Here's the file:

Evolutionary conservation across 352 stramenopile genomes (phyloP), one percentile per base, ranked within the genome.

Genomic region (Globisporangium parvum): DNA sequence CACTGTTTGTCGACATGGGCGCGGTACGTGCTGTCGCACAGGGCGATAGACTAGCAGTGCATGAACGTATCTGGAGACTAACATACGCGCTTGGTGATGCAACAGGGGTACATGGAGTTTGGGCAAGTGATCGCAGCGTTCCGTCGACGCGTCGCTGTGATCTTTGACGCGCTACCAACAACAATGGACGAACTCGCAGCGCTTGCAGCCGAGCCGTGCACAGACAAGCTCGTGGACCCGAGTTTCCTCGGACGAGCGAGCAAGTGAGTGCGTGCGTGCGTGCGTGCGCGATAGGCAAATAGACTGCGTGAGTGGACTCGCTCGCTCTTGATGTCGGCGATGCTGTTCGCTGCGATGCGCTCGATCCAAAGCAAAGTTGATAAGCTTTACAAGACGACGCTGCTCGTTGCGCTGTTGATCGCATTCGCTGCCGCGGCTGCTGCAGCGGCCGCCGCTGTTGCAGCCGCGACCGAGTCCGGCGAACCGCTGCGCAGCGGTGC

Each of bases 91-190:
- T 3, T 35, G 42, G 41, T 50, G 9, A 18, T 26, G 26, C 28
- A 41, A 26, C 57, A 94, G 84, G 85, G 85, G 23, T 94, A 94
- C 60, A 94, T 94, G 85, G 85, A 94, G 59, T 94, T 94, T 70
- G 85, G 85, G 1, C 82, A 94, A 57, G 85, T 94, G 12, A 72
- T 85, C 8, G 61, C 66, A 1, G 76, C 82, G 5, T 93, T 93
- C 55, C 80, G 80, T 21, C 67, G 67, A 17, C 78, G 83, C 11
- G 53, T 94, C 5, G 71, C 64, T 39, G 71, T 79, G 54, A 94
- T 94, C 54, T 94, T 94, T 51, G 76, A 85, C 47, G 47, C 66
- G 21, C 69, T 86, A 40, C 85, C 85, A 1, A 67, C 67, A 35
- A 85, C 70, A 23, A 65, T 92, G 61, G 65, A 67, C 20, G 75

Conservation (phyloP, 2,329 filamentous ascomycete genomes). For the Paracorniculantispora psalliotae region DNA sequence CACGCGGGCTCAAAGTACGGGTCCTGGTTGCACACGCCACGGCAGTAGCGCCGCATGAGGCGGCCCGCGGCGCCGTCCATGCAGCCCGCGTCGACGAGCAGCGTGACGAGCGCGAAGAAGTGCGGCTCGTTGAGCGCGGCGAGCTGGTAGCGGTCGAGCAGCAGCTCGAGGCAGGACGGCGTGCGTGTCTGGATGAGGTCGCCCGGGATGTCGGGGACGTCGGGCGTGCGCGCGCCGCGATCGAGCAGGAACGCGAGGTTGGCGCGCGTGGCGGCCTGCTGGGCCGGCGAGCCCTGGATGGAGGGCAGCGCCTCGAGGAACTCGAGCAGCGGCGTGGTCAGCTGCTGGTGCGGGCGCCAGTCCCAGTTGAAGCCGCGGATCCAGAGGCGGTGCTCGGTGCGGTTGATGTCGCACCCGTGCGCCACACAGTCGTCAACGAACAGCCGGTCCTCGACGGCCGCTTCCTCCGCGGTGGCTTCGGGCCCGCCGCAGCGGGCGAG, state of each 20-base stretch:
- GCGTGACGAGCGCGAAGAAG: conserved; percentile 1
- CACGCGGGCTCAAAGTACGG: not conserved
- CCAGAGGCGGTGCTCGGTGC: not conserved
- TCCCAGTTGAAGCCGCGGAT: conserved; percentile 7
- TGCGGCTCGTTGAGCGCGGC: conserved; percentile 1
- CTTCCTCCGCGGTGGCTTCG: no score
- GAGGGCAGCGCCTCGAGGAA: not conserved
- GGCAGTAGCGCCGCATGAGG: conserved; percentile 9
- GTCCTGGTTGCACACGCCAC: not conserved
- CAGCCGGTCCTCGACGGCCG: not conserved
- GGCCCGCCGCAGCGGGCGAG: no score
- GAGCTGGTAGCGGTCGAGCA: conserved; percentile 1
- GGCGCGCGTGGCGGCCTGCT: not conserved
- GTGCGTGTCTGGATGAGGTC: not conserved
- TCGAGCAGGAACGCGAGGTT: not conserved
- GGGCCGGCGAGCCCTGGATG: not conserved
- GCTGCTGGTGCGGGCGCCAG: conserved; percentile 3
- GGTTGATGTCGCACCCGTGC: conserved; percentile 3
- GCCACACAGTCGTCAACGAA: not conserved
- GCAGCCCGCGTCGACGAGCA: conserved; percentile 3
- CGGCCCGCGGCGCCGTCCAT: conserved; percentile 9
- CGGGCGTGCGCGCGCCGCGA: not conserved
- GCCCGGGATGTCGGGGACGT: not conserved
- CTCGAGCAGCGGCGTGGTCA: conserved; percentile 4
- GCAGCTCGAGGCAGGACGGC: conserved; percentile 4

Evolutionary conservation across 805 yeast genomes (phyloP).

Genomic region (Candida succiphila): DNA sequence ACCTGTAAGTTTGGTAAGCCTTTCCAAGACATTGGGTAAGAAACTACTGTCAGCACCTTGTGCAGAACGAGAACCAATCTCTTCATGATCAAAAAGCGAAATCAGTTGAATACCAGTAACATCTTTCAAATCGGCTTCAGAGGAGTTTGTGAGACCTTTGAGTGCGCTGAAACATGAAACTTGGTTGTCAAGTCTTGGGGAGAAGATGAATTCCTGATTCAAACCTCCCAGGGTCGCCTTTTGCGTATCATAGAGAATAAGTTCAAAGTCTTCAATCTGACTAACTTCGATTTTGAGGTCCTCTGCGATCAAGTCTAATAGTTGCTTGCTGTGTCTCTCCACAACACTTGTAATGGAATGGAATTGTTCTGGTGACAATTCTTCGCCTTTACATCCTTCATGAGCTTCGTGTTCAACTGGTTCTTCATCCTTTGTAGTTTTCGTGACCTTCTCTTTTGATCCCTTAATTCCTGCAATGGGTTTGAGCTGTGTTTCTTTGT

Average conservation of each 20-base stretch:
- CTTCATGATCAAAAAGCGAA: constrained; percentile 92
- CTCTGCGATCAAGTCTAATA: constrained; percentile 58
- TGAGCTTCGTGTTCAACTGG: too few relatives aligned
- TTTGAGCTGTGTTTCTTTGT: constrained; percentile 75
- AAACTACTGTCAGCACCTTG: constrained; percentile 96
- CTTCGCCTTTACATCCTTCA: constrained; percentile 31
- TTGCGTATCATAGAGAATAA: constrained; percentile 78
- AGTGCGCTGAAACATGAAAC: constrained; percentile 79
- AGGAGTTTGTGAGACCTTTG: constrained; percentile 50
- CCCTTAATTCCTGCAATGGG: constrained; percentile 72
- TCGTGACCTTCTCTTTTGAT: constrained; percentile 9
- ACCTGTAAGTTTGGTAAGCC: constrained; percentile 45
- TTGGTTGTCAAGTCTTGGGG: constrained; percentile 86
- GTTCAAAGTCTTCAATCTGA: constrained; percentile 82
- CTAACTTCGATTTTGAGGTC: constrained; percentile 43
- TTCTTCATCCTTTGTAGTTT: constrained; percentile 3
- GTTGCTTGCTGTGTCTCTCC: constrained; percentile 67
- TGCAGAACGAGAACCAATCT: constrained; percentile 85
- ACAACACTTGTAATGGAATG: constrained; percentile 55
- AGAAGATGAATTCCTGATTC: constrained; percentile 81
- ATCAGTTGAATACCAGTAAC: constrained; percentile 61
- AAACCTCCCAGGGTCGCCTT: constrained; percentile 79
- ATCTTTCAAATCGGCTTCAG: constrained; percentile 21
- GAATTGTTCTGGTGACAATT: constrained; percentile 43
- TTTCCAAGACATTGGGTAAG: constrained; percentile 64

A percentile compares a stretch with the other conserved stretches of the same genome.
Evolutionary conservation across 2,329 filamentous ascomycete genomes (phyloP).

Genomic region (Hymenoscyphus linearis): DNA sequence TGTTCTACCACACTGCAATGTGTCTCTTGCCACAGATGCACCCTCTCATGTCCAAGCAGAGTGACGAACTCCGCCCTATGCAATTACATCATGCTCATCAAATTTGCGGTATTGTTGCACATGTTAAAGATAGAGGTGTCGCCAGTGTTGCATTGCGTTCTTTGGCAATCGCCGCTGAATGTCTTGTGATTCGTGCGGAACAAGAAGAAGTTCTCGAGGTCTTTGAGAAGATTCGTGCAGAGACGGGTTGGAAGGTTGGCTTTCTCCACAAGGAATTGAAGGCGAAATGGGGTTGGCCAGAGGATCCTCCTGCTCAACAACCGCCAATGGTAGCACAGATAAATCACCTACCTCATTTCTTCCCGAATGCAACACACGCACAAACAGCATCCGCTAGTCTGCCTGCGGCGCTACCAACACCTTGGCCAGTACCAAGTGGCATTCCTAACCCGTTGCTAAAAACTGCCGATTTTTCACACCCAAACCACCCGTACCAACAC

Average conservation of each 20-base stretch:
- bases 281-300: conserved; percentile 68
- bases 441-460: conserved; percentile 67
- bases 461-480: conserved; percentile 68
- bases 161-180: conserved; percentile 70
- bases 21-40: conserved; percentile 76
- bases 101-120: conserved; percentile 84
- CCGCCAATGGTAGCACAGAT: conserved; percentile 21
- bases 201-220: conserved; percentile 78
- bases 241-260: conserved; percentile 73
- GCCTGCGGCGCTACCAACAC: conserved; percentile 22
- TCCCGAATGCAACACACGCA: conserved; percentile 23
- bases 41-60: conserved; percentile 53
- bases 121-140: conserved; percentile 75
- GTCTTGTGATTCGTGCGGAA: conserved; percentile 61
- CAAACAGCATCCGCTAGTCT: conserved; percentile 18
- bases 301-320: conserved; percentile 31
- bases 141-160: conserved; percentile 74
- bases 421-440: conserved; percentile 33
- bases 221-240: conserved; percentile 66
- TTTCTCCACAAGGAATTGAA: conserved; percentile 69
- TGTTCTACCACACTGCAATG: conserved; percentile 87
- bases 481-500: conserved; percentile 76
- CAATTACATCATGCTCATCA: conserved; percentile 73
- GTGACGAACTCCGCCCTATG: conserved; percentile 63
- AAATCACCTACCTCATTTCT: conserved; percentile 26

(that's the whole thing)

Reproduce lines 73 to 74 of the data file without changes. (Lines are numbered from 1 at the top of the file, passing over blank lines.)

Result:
- bases 441-460: conserved; percentile 67
- bases 461-480: conserved; percentile 68